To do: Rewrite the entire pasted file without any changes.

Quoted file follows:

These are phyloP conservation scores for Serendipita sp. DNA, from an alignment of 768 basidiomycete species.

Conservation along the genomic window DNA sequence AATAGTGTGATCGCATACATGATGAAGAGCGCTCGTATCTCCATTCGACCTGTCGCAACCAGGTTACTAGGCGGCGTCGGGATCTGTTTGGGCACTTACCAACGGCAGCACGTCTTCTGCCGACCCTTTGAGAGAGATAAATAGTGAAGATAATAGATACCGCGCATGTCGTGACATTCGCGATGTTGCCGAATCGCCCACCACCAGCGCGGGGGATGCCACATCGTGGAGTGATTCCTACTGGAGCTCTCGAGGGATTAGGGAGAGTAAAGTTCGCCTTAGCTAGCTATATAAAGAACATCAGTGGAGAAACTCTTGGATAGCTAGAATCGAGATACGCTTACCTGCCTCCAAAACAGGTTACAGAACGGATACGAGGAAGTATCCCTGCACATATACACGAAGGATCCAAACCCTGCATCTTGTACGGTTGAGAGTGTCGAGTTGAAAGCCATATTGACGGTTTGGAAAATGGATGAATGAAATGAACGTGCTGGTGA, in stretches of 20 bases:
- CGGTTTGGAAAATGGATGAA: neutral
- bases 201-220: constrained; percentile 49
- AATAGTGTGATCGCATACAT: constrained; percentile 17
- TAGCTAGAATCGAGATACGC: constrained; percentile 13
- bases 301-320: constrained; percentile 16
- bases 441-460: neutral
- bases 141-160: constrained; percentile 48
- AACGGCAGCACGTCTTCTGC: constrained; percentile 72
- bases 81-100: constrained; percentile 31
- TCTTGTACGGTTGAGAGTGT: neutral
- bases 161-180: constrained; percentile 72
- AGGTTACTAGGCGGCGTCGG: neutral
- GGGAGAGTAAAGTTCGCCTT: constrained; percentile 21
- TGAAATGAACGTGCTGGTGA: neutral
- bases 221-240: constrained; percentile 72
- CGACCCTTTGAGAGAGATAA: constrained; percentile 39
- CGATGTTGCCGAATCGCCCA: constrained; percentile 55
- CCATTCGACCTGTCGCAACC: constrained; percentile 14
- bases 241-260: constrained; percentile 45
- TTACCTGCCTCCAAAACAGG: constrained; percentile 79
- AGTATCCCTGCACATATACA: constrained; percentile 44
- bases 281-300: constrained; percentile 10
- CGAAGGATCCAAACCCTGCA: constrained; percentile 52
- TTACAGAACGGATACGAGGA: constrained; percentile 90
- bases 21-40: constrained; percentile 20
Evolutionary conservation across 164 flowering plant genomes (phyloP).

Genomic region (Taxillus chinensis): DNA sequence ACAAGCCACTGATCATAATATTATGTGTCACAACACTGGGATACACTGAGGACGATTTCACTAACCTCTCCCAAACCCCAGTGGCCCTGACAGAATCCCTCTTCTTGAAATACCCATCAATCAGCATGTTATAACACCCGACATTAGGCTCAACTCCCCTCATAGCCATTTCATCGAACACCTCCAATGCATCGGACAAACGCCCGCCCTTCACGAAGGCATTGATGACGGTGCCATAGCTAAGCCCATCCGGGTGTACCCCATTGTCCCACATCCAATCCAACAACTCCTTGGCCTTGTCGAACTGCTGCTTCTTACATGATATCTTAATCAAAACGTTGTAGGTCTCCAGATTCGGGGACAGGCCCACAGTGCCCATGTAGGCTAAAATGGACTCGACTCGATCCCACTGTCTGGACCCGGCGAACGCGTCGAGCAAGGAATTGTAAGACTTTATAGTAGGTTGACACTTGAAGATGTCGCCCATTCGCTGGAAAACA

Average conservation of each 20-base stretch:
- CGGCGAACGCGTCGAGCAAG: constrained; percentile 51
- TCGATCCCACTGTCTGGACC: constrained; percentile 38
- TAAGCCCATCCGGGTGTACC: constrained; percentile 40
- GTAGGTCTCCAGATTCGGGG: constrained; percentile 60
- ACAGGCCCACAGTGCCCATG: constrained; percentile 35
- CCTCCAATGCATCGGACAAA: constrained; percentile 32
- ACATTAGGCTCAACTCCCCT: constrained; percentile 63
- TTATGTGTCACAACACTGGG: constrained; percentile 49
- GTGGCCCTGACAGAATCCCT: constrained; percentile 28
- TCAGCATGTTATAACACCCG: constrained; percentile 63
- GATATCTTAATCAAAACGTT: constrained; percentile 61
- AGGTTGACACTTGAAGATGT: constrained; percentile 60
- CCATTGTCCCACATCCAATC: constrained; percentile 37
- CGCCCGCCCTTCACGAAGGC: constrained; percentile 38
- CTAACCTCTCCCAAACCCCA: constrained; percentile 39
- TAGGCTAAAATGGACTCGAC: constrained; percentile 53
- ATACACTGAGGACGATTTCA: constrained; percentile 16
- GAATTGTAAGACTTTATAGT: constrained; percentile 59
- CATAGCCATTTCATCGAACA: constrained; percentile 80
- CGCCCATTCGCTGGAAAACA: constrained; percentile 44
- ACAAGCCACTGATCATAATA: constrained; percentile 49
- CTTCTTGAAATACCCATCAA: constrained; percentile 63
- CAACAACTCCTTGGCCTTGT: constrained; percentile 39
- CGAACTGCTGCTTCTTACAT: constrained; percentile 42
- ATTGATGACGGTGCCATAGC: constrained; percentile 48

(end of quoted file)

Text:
These are phyloP conservation scores for Serendipita sp. DNA, from an alignment of 768 basidiomycete species.

Conservation along the genomic window DNA sequence AATAGTGTGATCGCATACATGATGAAGAGCGCTCGTATCTCCATTCGACCTGTCGCAACCAGGTTACTAGGCGGCGTCGGGATCTGTTTGGGCACTTACCAACGGCAGCACGTCTTCTGCCGACCCTTTGAGAGAGATAAATAGTGAAGATAATAGATACCGCGCATGTCGTGACATTCGCGATGTTGCCGAATCGCCCACCACCAGCGCGGGGGATGCCACATCGTGGAGTGATTCCTACTGGAGCTCTCGAGGGATTAGGGAGAGTAAAGTTCGCCTTAGCTAGCTATATAAAGAACATCAGTGGAGAAACTCTTGGATAGCTAGAATCGAGATACGCTTACCTGCCTCCAAAACAGGTTACAGAACGGATACGAGGAAGTATCCCTGCACATATACACGAAGGATCCAAACCCTGCATCTTGTACGGTTGAGAGTGTCGAGTTGAAAGCCATATTGACGGTTTGGAAAATGGATGAATGAAATGAACGTGCTGGTGA, in stretches of 20 bases:
- CGGTTTGGAAAATGGATGAA: neutral
- bases 201-220: constrained; percentile 49
- AATAGTGTGATCGCATACAT: constrained; percentile 17
- TAGCTAGAATCGAGATACGC: constrained; percentile 13
- bases 301-320: constrained; percentile 16
- bases 441-460: neutral
- bases 141-160: constrained; percentile 48
- AACGGCAGCACGTCTTCTGC: constrained; percentile 72
- bases 81-100: constrained; percentile 31
- TCTTGTACGGTTGAGAGTGT: neutral
- bases 161-180: constrained; percentile 72
- AGGTTACTAGGCGGCGTCGG: neutral
- GGGAGAGTAAAGTTCGCCTT: constrained; percentile 21
- TGAAATGAACGTGCTGGTGA: neutral
- bases 221-240: constrained; percentile 72
- CGACCCTTTGAGAGAGATAA: constrained; percentile 39
- CGATGTTGCCGAATCGCCCA: constrained; percentile 55
- CCATTCGACCTGTCGCAACC: constrained; percentile 14
- bases 241-260: constrained; percentile 45
- TTACCTGCCTCCAAAACAGG: constrained; percentile 79
- AGTATCCCTGCACATATACA: constrained; percentile 44
- bases 281-300: constrained; percentile 10
- CGAAGGATCCAAACCCTGCA: constrained; percentile 52
- TTACAGAACGGATACGAGGA: constrained; percentile 90
- bases 21-40: constrained; percentile 20
Evolutionary conservation across 164 flowering plant genomes (phyloP).

Genomic region (Taxillus chinensis): DNA sequence ACAAGCCACTGATCATAATATTATGTGTCACAACACTGGGATACACTGAGGACGATTTCACTAACCTCTCCCAAACCCCAGTGGCCCTGACAGAATCCCTCTTCTTGAAATACCCATCAATCAGCATGTTATAACACCCGACATTAGGCTCAACTCCCCTCATAGCCATTTCATCGAACACCTCCAATGCATCGGACAAACGCCCGCCCTTCACGAAGGCATTGATGACGGTGCCATAGCTAAGCCCATCCGGGTGTACCCCATTGTCCCACATCCAATCCAACAACTCCTTGGCCTTGTCGAACTGCTGCTTCTTACATGATATCTTAATCAAAACGTTGTAGGTCTCCAGATTCGGGGACAGGCCCACAGTGCCCATGTAGGCTAAAATGGACTCGACTCGATCCCACTGTCTGGACCCGGCGAACGCGTCGAGCAAGGAATTGTAAGACTTTATAGTAGGTTGACACTTGAAGATGTCGCCCATTCGCTGGAAAACA

Average conservation of each 20-base stretch:
- CGGCGAACGCGTCGAGCAAG: constrained; percentile 51
- TCGATCCCACTGTCTGGACC: constrained; percentile 38
- TAAGCCCATCCGGGTGTACC: constrained; percentile 40
- GTAGGTCTCCAGATTCGGGG: constrained; percentile 60
- ACAGGCCCACAGTGCCCATG: constrained; percentile 35
- CCTCCAATGCATCGGACAAA: constrained; percentile 32
- ACATTAGGCTCAACTCCCCT: constrained; percentile 63
- TTATGTGTCACAACACTGGG: constrained; percentile 49
- GTGGCCCTGACAGAATCCCT: constrained; percentile 28
- TCAGCATGTTATAACACCCG: constrained; percentile 63
- GATATCTTAATCAAAACGTT: constrained; percentile 61
- AGGTTGACACTTGAAGATGT: constrained; percentile 60
- CCATTGTCCCACATCCAATC: constrained; percentile 37
- CGCCCGCCCTTCACGAAGGC: constrained; percentile 38
- CTAACCTCTCCCAAACCCCA: constrained; percentile 39
- TAGGCTAAAATGGACTCGAC: constrained; percentile 53
- ATACACTGAGGACGATTTCA: constrained; percentile 16
- GAATTGTAAGACTTTATAGT: constrained; percentile 59
- CATAGCCATTTCATCGAACA: constrained; percentile 80
- CGCCCATTCGCTGGAAAACA: constrained; percentile 44
- ACAAGCCACTGATCATAATA: constrained; percentile 49
- CTTCTTGAAATACCCATCAA: constrained; percentile 63
- CAACAACTCCTTGGCCTTGT: constrained; percentile 39
- CGAACTGCTGCTTCTTACAT: constrained; percentile 42
- ATTGATGACGGTGCCATAGC: constrained; percentile 48